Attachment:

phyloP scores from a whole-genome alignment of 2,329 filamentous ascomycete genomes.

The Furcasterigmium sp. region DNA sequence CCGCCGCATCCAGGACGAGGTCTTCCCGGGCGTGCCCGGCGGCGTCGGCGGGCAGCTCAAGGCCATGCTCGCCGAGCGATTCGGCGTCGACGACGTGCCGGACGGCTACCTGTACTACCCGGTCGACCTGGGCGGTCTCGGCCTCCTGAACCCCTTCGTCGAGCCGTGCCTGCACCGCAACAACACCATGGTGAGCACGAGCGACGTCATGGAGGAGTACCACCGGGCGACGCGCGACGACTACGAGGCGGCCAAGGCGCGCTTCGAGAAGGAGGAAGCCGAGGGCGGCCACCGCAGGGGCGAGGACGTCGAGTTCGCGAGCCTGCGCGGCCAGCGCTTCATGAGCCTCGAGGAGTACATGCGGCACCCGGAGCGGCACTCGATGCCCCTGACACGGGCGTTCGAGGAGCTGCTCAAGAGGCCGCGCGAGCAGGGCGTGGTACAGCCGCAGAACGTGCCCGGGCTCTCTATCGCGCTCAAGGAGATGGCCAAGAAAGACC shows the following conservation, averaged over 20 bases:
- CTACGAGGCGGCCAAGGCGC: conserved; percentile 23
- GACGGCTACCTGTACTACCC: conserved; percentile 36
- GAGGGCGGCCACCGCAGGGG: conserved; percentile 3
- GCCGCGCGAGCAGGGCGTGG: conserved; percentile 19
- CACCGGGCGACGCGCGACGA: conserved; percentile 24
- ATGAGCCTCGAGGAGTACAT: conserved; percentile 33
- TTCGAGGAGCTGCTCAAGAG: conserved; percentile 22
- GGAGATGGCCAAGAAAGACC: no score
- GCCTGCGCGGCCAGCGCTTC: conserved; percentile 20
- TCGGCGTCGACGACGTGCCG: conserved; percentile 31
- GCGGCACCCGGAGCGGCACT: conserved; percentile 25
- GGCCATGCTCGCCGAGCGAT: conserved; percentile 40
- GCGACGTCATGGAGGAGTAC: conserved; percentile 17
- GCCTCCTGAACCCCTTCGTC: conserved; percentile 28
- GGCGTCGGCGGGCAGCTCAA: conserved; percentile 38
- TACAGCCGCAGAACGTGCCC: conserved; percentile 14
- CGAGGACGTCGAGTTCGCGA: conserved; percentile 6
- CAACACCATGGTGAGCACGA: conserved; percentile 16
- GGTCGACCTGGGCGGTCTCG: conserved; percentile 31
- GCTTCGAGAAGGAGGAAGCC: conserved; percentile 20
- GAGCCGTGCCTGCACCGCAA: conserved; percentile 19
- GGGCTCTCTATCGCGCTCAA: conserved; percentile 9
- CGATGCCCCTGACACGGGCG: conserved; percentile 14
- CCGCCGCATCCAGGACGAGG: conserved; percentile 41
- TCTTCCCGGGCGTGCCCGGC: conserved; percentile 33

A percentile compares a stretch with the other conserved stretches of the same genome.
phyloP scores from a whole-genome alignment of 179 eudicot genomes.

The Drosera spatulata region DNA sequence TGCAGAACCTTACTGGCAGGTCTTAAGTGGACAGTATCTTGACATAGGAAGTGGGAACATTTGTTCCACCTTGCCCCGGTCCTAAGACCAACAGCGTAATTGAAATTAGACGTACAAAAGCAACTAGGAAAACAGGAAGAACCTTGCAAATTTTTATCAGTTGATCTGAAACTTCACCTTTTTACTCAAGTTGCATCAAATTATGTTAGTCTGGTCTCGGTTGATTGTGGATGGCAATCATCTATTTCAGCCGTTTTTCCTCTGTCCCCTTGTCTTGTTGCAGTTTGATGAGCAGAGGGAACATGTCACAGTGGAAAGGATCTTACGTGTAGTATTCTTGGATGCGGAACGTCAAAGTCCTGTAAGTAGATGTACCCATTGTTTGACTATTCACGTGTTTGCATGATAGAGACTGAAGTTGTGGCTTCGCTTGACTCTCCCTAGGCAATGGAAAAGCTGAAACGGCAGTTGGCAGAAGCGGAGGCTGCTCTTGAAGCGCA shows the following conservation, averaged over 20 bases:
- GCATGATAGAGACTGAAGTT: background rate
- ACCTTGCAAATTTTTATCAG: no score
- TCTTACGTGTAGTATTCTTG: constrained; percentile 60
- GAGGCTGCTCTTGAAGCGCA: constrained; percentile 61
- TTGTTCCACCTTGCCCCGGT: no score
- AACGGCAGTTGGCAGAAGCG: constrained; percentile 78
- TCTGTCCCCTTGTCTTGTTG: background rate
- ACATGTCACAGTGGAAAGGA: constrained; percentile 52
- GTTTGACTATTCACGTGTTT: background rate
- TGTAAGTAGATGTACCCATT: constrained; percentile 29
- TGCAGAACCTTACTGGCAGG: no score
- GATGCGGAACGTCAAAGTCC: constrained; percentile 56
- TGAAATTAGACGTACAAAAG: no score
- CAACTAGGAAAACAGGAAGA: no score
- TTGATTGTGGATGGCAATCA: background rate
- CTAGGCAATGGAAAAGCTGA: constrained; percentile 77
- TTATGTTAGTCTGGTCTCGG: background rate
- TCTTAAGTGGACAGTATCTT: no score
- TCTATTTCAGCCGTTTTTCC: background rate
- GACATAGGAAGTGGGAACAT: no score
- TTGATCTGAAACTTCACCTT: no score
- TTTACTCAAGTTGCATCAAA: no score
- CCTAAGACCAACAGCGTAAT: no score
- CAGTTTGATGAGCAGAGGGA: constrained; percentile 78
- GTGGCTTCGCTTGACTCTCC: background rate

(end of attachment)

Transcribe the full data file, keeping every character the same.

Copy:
phyloP scores from a whole-genome alignment of 2,329 filamentous ascomycete genomes.

The Furcasterigmium sp. region DNA sequence CCGCCGCATCCAGGACGAGGTCTTCCCGGGCGTGCCCGGCGGCGTCGGCGGGCAGCTCAAGGCCATGCTCGCCGAGCGATTCGGCGTCGACGACGTGCCGGACGGCTACCTGTACTACCCGGTCGACCTGGGCGGTCTCGGCCTCCTGAACCCCTTCGTCGAGCCGTGCCTGCACCGCAACAACACCATGGTGAGCACGAGCGACGTCATGGAGGAGTACCACCGGGCGACGCGCGACGACTACGAGGCGGCCAAGGCGCGCTTCGAGAAGGAGGAAGCCGAGGGCGGCCACCGCAGGGGCGAGGACGTCGAGTTCGCGAGCCTGCGCGGCCAGCGCTTCATGAGCCTCGAGGAGTACATGCGGCACCCGGAGCGGCACTCGATGCCCCTGACACGGGCGTTCGAGGAGCTGCTCAAGAGGCCGCGCGAGCAGGGCGTGGTACAGCCGCAGAACGTGCCCGGGCTCTCTATCGCGCTCAAGGAGATGGCCAAGAAAGACC shows the following conservation, averaged over 20 bases:
- CTACGAGGCGGCCAAGGCGC: conserved; percentile 23
- GACGGCTACCTGTACTACCC: conserved; percentile 36
- GAGGGCGGCCACCGCAGGGG: conserved; percentile 3
- GCCGCGCGAGCAGGGCGTGG: conserved; percentile 19
- CACCGGGCGACGCGCGACGA: conserved; percentile 24
- ATGAGCCTCGAGGAGTACAT: conserved; percentile 33
- TTCGAGGAGCTGCTCAAGAG: conserved; percentile 22
- GGAGATGGCCAAGAAAGACC: no score
- GCCTGCGCGGCCAGCGCTTC: conserved; percentile 20
- TCGGCGTCGACGACGTGCCG: conserved; percentile 31
- GCGGCACCCGGAGCGGCACT: conserved; percentile 25
- GGCCATGCTCGCCGAGCGAT: conserved; percentile 40
- GCGACGTCATGGAGGAGTAC: conserved; percentile 17
- GCCTCCTGAACCCCTTCGTC: conserved; percentile 28
- GGCGTCGGCGGGCAGCTCAA: conserved; percentile 38
- TACAGCCGCAGAACGTGCCC: conserved; percentile 14
- CGAGGACGTCGAGTTCGCGA: conserved; percentile 6
- CAACACCATGGTGAGCACGA: conserved; percentile 16
- GGTCGACCTGGGCGGTCTCG: conserved; percentile 31
- GCTTCGAGAAGGAGGAAGCC: conserved; percentile 20
- GAGCCGTGCCTGCACCGCAA: conserved; percentile 19
- GGGCTCTCTATCGCGCTCAA: conserved; percentile 9
- CGATGCCCCTGACACGGGCG: conserved; percentile 14
- CCGCCGCATCCAGGACGAGG: conserved; percentile 41
- TCTTCCCGGGCGTGCCCGGC: conserved; percentile 33

A percentile compares a stretch with the other conserved stretches of the same genome.
phyloP scores from a whole-genome alignment of 179 eudicot genomes.

The Drosera spatulata region DNA sequence TGCAGAACCTTACTGGCAGGTCTTAAGTGGACAGTATCTTGACATAGGAAGTGGGAACATTTGTTCCACCTTGCCCCGGTCCTAAGACCAACAGCGTAATTGAAATTAGACGTACAAAAGCAACTAGGAAAACAGGAAGAACCTTGCAAATTTTTATCAGTTGATCTGAAACTTCACCTTTTTACTCAAGTTGCATCAAATTATGTTAGTCTGGTCTCGGTTGATTGTGGATGGCAATCATCTATTTCAGCCGTTTTTCCTCTGTCCCCTTGTCTTGTTGCAGTTTGATGAGCAGAGGGAACATGTCACAGTGGAAAGGATCTTACGTGTAGTATTCTTGGATGCGGAACGTCAAAGTCCTGTAAGTAGATGTACCCATTGTTTGACTATTCACGTGTTTGCATGATAGAGACTGAAGTTGTGGCTTCGCTTGACTCTCCCTAGGCAATGGAAAAGCTGAAACGGCAGTTGGCAGAAGCGGAGGCTGCTCTTGAAGCGCA shows the following conservation, averaged over 20 bases:
- GCATGATAGAGACTGAAGTT: background rate
- ACCTTGCAAATTTTTATCAG: no score
- TCTTACGTGTAGTATTCTTG: constrained; percentile 60
- GAGGCTGCTCTTGAAGCGCA: constrained; percentile 61
- TTGTTCCACCTTGCCCCGGT: no score
- AACGGCAGTTGGCAGAAGCG: constrained; percentile 78
- TCTGTCCCCTTGTCTTGTTG: background rate
- ACATGTCACAGTGGAAAGGA: constrained; percentile 52
- GTTTGACTATTCACGTGTTT: background rate
- TGTAAGTAGATGTACCCATT: constrained; percentile 29
- TGCAGAACCTTACTGGCAGG: no score
- GATGCGGAACGTCAAAGTCC: constrained; percentile 56
- TGAAATTAGACGTACAAAAG: no score
- CAACTAGGAAAACAGGAAGA: no score
- TTGATTGTGGATGGCAATCA: background rate
- CTAGGCAATGGAAAAGCTGA: constrained; percentile 77
- TTATGTTAGTCTGGTCTCGG: background rate
- TCTTAAGTGGACAGTATCTT: no score
- TCTATTTCAGCCGTTTTTCC: background rate
- GACATAGGAAGTGGGAACAT: no score
- TTGATCTGAAACTTCACCTT: no score
- TTTACTCAAGTTGCATCAAA: no score
- CCTAAGACCAACAGCGTAAT: no score
- CAGTTTGATGAGCAGAGGGA: constrained; percentile 78
- GTGGCTTCGCTTGACTCTCC: background rate